What I don’t understand is why anyone (or any business) freely chooses to be dishonest, deceitful, or exploitative, because it creates only a short-term gain — it is not sustainable over the long-term.  Even though it might be “easy” to get away with deceit occasionally in a culture of complacency, it’s a game of Russian roulette.  Eventually a strong emotional response to dishonesty (coupled with the energy to pursue remediation) will emerge.

For me, it was initially about my loyalty to a long-term taxi service to let them know about their problem and offer them a chance to remedy my experience.  Later, it was about warning others.

People have long memories for both exploitation and generosity.  In our crowdsourced world, with services like Yelp! amplifying both, misdeeds/deeds are more durable.  Why risk enduring unflattering amplification?  My Long View Advice:

  • Be honorable; do unto others, as you would have them do unto you.
  • Skip the shortcut, especially if safety or credibility is involved.
  • Make your choices as if they will be your destiny, they will.
  • Eschew complacency and participate in feedback, create opportunity to correct honest mistakes, amplify generosity when deserved, and warn others if necessary.

I have been a long believer that everyone makes his or her own karma.   If you live honestly, with integrity, and are generous, you will be reap value and amplify positivity over the long view.  Conversely, if you live dishonestly, deceitfully, are exploitative, it will catch up with you.

What kind of karma are you creating and amplifying?

P.S.  The destiny poster (at right) is courtesy of my son’s middle school, it hangs on the wall.

P.P.S.  I received my $22 check today.

February 28, 2010

First Blog-o-versary

Posted in Business, Life tagged , , , , , , , , , , , , , , , at 10:56 pm by lindaslongview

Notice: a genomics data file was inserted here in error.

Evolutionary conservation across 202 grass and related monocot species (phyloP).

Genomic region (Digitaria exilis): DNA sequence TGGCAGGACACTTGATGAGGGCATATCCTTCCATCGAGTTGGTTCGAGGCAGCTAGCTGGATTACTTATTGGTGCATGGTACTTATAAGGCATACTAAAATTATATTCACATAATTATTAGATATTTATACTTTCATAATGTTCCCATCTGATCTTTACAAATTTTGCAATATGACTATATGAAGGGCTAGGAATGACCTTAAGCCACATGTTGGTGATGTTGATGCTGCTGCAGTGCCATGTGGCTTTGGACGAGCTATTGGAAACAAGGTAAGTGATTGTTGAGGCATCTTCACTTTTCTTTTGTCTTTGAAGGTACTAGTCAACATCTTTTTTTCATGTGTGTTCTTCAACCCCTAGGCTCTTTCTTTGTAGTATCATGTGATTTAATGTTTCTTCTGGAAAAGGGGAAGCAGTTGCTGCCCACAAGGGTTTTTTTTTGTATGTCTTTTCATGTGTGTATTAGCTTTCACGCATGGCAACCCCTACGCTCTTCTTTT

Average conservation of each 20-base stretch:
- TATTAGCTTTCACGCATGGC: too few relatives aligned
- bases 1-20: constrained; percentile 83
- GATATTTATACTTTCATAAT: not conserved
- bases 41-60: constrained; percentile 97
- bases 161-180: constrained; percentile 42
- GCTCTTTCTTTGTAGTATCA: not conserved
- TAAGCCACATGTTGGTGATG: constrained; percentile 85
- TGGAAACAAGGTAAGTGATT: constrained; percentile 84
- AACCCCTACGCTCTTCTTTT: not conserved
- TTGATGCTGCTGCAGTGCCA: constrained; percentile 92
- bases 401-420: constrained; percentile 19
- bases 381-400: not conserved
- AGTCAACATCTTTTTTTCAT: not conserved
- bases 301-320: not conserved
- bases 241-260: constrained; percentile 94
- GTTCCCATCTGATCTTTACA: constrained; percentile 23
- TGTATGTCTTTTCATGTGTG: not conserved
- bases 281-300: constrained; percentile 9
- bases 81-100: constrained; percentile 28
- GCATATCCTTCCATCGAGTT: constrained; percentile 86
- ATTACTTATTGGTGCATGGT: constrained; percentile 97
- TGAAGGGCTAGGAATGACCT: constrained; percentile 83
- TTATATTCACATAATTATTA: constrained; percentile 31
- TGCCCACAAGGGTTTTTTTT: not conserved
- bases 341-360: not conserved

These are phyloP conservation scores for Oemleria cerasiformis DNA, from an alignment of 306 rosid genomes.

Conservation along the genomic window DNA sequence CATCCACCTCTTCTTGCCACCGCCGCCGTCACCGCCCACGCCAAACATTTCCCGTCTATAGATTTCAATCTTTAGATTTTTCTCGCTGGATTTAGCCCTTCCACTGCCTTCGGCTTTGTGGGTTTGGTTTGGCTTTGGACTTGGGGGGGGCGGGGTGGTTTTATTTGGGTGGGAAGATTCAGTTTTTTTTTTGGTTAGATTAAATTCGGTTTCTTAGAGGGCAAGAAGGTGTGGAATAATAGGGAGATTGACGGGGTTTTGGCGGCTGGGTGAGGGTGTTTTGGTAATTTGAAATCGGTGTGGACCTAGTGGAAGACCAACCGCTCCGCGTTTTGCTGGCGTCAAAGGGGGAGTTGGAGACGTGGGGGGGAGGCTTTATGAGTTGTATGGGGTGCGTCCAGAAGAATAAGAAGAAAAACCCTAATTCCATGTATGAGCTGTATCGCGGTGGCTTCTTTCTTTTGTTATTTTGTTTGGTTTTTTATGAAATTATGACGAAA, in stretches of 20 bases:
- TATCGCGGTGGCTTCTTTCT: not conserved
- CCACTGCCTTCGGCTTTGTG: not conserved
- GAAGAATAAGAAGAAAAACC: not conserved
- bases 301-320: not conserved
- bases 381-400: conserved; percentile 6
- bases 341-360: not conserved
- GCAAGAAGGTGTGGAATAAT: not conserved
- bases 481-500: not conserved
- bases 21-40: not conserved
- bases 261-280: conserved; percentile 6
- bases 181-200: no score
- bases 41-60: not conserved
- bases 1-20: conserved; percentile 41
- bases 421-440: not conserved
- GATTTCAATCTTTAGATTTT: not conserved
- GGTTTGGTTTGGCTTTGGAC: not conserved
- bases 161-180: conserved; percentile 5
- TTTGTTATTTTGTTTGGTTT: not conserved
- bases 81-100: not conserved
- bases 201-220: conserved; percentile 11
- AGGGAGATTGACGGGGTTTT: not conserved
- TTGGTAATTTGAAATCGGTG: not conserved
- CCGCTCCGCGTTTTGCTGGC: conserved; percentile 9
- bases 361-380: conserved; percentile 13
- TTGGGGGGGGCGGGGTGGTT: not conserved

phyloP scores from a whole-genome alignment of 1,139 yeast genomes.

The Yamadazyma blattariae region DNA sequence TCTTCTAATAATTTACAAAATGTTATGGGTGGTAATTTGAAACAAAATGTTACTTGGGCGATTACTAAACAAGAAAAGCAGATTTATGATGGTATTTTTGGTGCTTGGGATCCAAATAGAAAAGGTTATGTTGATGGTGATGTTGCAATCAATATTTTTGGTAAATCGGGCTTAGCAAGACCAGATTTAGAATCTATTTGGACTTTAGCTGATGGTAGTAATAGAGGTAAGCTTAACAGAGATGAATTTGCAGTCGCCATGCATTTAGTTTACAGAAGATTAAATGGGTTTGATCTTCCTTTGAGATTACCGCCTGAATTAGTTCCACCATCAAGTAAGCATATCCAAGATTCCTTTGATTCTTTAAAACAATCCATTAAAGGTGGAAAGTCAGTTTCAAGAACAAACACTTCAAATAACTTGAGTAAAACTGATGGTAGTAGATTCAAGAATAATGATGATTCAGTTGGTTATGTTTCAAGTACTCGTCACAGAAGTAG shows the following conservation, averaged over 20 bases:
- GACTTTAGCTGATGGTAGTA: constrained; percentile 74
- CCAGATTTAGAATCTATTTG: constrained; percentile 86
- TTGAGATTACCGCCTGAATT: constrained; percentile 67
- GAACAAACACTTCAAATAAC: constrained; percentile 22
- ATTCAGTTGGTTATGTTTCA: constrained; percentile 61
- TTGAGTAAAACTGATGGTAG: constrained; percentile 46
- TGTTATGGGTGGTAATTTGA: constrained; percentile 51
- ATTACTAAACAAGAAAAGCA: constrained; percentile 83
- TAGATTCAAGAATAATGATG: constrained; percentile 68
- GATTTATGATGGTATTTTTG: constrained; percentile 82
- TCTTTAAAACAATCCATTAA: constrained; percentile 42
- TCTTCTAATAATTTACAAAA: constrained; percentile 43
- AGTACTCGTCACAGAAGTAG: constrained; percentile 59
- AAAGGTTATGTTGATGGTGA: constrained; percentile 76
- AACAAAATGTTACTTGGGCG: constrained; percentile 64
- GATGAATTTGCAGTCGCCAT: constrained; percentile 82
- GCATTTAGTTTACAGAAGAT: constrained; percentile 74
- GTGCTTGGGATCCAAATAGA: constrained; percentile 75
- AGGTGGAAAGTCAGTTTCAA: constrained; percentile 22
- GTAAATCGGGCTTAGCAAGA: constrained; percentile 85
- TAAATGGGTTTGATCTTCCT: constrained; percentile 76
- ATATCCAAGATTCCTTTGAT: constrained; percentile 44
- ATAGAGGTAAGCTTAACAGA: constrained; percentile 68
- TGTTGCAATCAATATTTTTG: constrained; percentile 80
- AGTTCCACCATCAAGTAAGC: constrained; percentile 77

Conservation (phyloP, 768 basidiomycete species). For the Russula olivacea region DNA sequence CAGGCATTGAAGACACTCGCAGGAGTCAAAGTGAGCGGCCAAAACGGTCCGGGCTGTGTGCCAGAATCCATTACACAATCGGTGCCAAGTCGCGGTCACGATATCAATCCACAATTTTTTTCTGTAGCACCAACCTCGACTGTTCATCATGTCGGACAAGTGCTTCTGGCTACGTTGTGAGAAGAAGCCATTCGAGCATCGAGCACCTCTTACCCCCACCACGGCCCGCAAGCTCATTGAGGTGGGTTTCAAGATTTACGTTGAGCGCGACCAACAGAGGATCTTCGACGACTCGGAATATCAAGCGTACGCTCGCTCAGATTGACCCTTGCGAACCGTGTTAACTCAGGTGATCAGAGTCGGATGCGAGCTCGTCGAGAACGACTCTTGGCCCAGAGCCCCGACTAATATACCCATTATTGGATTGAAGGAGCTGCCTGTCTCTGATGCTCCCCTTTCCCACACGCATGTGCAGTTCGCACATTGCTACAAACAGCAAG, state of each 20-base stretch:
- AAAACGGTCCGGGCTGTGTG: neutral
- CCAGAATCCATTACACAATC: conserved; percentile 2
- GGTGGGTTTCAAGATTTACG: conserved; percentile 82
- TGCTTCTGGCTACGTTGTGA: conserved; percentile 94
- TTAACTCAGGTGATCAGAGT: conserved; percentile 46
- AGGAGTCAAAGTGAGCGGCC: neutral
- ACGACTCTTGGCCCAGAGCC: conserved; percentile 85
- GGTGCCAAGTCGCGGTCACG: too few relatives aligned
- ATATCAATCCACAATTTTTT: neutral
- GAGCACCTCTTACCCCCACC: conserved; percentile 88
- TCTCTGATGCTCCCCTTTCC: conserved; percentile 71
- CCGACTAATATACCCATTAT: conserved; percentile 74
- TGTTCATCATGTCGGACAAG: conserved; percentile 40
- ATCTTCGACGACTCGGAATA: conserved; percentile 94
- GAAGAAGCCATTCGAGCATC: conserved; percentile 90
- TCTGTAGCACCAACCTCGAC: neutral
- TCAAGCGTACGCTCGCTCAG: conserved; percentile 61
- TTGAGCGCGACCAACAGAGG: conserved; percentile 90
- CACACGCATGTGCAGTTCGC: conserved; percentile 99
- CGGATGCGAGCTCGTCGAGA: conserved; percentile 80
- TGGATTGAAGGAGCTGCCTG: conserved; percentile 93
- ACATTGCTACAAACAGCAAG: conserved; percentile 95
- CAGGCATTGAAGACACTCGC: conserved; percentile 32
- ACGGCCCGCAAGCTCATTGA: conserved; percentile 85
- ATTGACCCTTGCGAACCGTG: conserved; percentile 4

I’ve accomplished one year of blogging. Not much on the scale of the long-view, but enough time to take stock…

When I first became interested in blogging it was because I was an avid reader of Seth’s blog, I knew one person who blogged (my friend Willis), and because it existed on my edge.  But that wasn’t really the why I wanted to blog…

I recently described the why to my father-in-law (Ed):

“I take in so much information on a daily basis, in the form of interactions, reading, and listening, that I want to process and resolve what I learn each day (or week) against my framework for life.  Although that might seem weird, for me it’s about adapting and evolving with each new piece of information.  As such, I must process and store what I learn (and how I learned it) so that I can reference it for future reflection, lest I become anxious from internalizing too much stuff!  It’s about leveraging my opportunities to live life as positively as I can.”

Blogging has allowed me to tame the fire hose of my thoughts and distill them constructively in the form of advice (to myself).  The process of sharing my blog allows me to receive feedback and create references to topics when they resurface!

Although I stumbled upon the importance of building a framework of ideas, real experts, like David Allen, have written extensively on the subject.   From his blog:

“…we’re overloaded – not with information, but with meaning to be mined. So the solution is not about slicing and dicing and reorganizing data – it’s about how quickly and discretely we can decide its specific meaning to us…and most of us weren’t taught how to get fast and comfortable with clarifying meaning…”

David provides practical tips on improving productivity in his book Getting Things Done through the processes of Collecting, Processing, Organizing, and Reviewing.  My long view advice is similar:

  • Observe and collect interactions – what could have been done different for an improved interaction?
  • Process and clarify – how does this fit into and/or change your framework?
  • Distill the key learnings so that they can be referenced – can you describe in a few sentences the crucial nuggets?
  • Find the discipline to do it regularly so growth does not stagnate.

Blogging might not be for everyone, but blogging provides me the discipline to do this knowledge work regularly. I care about my consistency to my few readers (aka stats!) and the importance of legacy (the long view!).

Are you engaging in disciplined knowledge work for personal growth?